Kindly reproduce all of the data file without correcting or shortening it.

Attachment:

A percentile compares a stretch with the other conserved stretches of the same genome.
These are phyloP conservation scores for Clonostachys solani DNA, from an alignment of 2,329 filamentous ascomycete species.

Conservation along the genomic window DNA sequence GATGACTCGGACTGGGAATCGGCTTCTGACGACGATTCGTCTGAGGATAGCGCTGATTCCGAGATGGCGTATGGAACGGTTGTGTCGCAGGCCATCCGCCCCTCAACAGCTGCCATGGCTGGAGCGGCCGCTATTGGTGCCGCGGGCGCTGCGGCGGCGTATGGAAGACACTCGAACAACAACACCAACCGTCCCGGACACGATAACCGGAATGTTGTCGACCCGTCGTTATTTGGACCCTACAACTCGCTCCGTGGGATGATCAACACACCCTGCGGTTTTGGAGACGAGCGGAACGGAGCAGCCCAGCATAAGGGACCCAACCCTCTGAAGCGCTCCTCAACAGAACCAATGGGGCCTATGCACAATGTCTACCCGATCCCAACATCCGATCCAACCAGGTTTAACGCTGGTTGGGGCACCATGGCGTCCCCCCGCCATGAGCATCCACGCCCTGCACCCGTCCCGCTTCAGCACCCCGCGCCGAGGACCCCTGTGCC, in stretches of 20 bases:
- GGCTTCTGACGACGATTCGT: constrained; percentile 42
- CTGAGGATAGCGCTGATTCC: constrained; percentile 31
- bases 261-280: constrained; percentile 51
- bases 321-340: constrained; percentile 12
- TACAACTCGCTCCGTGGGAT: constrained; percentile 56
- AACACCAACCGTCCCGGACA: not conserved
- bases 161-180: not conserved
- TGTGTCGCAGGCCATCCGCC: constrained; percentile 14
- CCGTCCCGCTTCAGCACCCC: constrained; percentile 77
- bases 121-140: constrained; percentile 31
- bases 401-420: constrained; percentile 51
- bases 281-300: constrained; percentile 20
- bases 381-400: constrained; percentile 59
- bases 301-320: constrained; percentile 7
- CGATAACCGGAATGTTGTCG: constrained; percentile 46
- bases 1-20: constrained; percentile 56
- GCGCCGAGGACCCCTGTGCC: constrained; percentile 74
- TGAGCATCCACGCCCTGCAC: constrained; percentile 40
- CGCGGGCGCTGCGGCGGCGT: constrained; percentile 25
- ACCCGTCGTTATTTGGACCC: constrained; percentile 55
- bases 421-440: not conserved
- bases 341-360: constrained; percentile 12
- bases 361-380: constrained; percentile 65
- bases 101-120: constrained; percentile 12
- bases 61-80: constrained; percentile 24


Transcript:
A percentile compares a stretch with the other conserved stretches of the same genome.
These are phyloP conservation scores for Clonostachys solani DNA, from an alignment of 2,329 filamentous ascomycete species.

Conservation along the genomic window DNA sequence GATGACTCGGACTGGGAATCGGCTTCTGACGACGATTCGTCTGAGGATAGCGCTGATTCCGAGATGGCGTATGGAACGGTTGTGTCGCAGGCCATCCGCCCCTCAACAGCTGCCATGGCTGGAGCGGCCGCTATTGGTGCCGCGGGCGCTGCGGCGGCGTATGGAAGACACTCGAACAACAACACCAACCGTCCCGGACACGATAACCGGAATGTTGTCGACCCGTCGTTATTTGGACCCTACAACTCGCTCCGTGGGATGATCAACACACCCTGCGGTTTTGGAGACGAGCGGAACGGAGCAGCCCAGCATAAGGGACCCAACCCTCTGAAGCGCTCCTCAACAGAACCAATGGGGCCTATGCACAATGTCTACCCGATCCCAACATCCGATCCAACCAGGTTTAACGCTGGTTGGGGCACCATGGCGTCCCCCCGCCATGAGCATCCACGCCCTGCACCCGTCCCGCTTCAGCACCCCGCGCCGAGGACCCCTGTGCC, in stretches of 20 bases:
- GGCTTCTGACGACGATTCGT: constrained; percentile 42
- CTGAGGATAGCGCTGATTCC: constrained; percentile 31
- bases 261-280: constrained; percentile 51
- bases 321-340: constrained; percentile 12
- TACAACTCGCTCCGTGGGAT: constrained; percentile 56
- AACACCAACCGTCCCGGACA: not conserved
- bases 161-180: not conserved
- TGTGTCGCAGGCCATCCGCC: constrained; percentile 14
- CCGTCCCGCTTCAGCACCCC: constrained; percentile 77
- bases 121-140: constrained; percentile 31
- bases 401-420: constrained; percentile 51
- bases 281-300: constrained; percentile 20
- bases 381-400: constrained; percentile 59
- bases 301-320: constrained; percentile 7
- CGATAACCGGAATGTTGTCG: constrained; percentile 46
- bases 1-20: constrained; percentile 56
- GCGCCGAGGACCCCTGTGCC: constrained; percentile 74
- TGAGCATCCACGCCCTGCAC: constrained; percentile 40
- CGCGGGCGCTGCGGCGGCGT: constrained; percentile 25
- ACCCGTCGTTATTTGGACCC: constrained; percentile 55
- bases 421-440: not conserved
- bases 341-360: constrained; percentile 12
- bases 361-380: constrained; percentile 65
- bases 101-120: constrained; percentile 12
- bases 61-80: constrained; percentile 24